What we see is up to us. The more we keep our soil fertile—the more we remain humble and teachable before God—the more his words will bring life to us. We’ll not only hear them with our ears, we’ll live them with our lives. Then, in us, Jesus’ words ring true…
“Whoever has will be given more, and they will have in abundance.” (13:12)
Pray: “Lord, you have given me so much. I don’t ask for abundance in material possessions, but I do ask for abundance in my relationship with you. You’ve told me to listen. Now teach me. Teach me how to have ears that hear you every day. Teach me how to open my eyes to see you in every aspect of my life. Teach me how to love.”
Wednesday, October 31
Read: Mark 4:13-20
Consider: As we try to see ourselves in this parable—as we try to be honest about the condition of our soil—I’m guessing many of us identify with the situation described as the “seed planted among thorns.” Jesus seemed to be describing twenty-first century living when he named those “thorns” as…
“…the worries of this life, the deceitfulness of wealth and the desires for other things…” (4:19)
Worries can consume us. We can be deceived into thinking that our security lies in our jobs, our pensions or our home equity. And, because deep down we know we can’t depend on those things, we’re given to worry and anxiety.
But Jesus not only warned about the deceitfulness of that security, he also warned against the distractions that can take us off course. Our lives are filled with so many options that we are easily distracted by pursuing other things.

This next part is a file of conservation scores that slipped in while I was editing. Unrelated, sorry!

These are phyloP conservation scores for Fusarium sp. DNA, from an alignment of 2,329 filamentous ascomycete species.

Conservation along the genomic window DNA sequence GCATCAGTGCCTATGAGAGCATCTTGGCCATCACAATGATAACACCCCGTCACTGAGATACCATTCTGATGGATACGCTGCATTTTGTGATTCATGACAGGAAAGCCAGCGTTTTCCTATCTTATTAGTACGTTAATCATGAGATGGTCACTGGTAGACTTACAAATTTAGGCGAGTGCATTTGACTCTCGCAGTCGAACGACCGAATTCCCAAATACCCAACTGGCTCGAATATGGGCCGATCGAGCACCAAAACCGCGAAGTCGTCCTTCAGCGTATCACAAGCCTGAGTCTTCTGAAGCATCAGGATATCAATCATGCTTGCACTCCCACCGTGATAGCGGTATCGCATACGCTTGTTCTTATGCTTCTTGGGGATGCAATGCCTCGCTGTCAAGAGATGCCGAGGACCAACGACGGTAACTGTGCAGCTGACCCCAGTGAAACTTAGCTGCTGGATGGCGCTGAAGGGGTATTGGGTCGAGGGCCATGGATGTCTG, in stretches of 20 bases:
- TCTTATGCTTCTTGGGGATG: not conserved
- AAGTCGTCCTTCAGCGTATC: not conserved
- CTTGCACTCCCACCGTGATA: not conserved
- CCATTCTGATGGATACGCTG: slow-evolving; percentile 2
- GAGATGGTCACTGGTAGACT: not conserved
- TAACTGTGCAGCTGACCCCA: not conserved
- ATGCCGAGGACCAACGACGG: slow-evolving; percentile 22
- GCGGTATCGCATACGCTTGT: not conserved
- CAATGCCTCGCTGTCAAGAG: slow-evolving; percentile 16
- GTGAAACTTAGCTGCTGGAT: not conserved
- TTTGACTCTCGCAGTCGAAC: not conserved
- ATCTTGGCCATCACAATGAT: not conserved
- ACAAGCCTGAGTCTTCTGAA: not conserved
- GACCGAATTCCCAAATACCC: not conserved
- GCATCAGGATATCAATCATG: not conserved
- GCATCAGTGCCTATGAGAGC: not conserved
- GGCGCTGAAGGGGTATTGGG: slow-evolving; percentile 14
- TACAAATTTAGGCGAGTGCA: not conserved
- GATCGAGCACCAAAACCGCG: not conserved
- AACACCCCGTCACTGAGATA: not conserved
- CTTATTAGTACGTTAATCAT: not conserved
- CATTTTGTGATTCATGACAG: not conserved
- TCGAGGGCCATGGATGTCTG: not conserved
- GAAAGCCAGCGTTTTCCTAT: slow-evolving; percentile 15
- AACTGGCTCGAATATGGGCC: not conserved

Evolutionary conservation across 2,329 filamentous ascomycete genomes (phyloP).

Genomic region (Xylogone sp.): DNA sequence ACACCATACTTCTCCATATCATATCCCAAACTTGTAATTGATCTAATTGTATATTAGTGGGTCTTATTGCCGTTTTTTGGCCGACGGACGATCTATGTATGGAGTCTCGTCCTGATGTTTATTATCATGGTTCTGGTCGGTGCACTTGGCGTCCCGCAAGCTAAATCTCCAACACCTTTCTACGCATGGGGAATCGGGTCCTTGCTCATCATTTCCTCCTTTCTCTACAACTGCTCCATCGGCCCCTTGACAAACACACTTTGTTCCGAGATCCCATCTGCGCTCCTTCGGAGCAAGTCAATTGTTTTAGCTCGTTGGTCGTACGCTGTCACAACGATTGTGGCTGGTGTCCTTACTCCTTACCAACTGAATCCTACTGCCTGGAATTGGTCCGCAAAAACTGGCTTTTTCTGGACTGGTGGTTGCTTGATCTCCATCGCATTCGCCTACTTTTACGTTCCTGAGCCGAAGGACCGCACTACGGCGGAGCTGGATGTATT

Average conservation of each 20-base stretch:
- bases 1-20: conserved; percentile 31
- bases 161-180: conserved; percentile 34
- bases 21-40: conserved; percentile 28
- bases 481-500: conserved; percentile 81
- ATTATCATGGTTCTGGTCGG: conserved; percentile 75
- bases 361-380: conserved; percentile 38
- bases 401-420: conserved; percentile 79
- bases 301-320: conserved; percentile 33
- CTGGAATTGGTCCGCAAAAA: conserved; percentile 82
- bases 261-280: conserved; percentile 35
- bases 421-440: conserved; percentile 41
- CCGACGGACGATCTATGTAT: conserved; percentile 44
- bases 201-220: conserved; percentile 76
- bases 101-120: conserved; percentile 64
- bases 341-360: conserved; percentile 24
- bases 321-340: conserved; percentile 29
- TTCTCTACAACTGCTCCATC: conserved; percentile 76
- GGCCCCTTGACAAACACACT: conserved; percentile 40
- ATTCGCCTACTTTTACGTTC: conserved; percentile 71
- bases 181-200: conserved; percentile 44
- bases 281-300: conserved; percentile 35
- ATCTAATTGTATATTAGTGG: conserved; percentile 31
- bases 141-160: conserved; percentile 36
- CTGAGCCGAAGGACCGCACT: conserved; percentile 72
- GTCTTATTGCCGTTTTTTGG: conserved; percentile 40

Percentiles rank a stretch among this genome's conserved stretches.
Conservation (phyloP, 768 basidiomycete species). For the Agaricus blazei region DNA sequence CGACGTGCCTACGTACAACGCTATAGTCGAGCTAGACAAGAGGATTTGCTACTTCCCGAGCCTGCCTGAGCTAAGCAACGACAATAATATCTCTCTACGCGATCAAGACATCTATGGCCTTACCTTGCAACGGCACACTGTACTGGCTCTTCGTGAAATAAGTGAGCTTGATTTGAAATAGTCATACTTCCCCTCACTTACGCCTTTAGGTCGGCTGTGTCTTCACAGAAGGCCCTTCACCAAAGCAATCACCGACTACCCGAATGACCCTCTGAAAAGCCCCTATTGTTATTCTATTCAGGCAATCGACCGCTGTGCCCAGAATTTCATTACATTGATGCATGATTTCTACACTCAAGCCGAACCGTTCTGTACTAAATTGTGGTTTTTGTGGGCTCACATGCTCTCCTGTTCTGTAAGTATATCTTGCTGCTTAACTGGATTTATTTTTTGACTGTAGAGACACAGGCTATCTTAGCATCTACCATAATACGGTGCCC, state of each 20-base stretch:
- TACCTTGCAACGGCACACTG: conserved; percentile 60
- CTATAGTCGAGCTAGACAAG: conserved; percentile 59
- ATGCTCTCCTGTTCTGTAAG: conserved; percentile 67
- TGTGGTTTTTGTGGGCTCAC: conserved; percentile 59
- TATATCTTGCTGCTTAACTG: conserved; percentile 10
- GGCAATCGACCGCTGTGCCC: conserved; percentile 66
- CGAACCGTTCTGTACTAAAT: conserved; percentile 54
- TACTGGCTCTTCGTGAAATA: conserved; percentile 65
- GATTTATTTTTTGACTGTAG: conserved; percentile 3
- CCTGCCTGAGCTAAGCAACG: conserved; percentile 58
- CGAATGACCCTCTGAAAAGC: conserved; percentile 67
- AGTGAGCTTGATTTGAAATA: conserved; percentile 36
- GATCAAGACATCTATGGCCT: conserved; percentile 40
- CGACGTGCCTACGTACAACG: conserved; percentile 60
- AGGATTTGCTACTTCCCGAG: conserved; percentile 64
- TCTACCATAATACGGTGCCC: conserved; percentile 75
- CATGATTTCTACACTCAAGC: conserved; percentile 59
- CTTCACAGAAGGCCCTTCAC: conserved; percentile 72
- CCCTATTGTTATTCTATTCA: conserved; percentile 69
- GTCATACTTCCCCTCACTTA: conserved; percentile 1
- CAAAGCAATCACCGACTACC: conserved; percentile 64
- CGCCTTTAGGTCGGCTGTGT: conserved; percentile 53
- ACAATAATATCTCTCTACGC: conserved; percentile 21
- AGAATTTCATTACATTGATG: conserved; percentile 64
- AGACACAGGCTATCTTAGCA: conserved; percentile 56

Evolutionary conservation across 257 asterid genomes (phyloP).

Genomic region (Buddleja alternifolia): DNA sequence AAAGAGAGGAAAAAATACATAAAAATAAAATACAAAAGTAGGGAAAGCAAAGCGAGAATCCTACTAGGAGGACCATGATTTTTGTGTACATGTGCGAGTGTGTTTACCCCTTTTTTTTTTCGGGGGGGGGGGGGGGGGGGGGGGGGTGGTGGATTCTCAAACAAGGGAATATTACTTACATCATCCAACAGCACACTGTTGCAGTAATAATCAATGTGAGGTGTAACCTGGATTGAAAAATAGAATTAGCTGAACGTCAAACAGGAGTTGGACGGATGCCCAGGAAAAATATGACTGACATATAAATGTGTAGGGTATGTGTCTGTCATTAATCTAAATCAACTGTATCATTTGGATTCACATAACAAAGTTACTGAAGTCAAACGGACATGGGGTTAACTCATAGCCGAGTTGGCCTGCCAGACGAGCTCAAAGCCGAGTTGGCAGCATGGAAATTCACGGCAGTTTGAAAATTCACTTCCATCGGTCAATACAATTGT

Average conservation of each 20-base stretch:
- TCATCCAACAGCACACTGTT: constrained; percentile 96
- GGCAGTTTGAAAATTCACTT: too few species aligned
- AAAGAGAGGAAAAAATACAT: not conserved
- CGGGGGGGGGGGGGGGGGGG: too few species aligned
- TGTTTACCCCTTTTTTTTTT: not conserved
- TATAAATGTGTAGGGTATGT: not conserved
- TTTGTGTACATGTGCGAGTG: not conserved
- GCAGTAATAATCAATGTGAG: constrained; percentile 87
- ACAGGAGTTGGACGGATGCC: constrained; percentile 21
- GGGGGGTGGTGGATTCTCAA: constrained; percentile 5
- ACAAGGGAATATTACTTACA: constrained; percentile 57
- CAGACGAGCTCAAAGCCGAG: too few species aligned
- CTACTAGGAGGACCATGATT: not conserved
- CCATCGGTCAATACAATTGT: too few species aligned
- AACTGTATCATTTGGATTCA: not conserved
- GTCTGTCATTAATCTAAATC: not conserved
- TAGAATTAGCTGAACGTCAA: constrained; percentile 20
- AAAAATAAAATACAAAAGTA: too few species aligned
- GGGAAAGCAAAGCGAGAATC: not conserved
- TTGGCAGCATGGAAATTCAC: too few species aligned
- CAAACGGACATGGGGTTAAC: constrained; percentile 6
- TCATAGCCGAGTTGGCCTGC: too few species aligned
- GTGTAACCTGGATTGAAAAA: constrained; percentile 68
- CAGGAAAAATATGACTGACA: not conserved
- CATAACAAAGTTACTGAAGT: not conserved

We begin to drown in schedules, possessions and debt. And so, as Jesus so descriptively said it, the word is “choked” and becomes “unfruitful.”
The fruit God wants our lives to yield is “love, joy, peace, forbearance, kindness, goodness, faithfulness, gentleness and self-control” (Galatians 5:22-23). We don’t want a bunch of thorns choking off the very life that God has for us.
And so, we have tough decisions to make. What will we say “yes” to, and what will we say “no” to? What changes need to be made? Where do we begin in simplifying our lives by rooting out the thorns that are entangling us?
We do it a step at a time, a day at a time. We learn to breathe and listen. And we choose to obey.
Pray: “Lord, you don’t want me to be overwhelmed with life. And honestly, it can be overwhelming when I think about the changes I should make. So rather than embracing that feeling, I simply come to you for this day. Teach me how to listen. Show me how to obey. May the course of my life be determined by the many small steps of obedience that I choose to take. Lead me in such a way that the soil of my life will be ever-more, increasingly fertile for your work in me.”
Thursday, November 1
Read: Mark 4:26-29
Consider: Jesus’ parables are always intriguing. And it’s not by accident that they are sometimes difficult to understand. That was often his intent. He chose to bring the truth in a manner that would cause us to wrestle and struggle to comprehend and embrace his words. And sometimes he didn’t even intend for everyone to understand, because the hard of heart, who would not recognize the Messiah, certainly could not comprehend his words.
So, in reading the parables we must sometimes look for clues. Was Jesus referring to something those people understood, but we might miss? That’s the case in today’s reading.
Most of the people Jesus addressed were familiar with the Hebrew Scriptures—what we call the Old Testament. So, when Jesus made reference to those scriptures, they would try to ascertain how Jesus was interpreting them. Often, he was telling the people the reality that the prophets foretold. The Christ—the Messiah—had arrived.
Today we read Jesus’ simple account of a seed growing to full maturity. Jesus pointed out that the farmer “does not know how” it happens. It’s going on right under his nose (or, at least, out in his field) all by itself. Then Jesus said…
“As soon as the grain is ripe, he puts the sickle to it, because the harvest has come.” (4:29)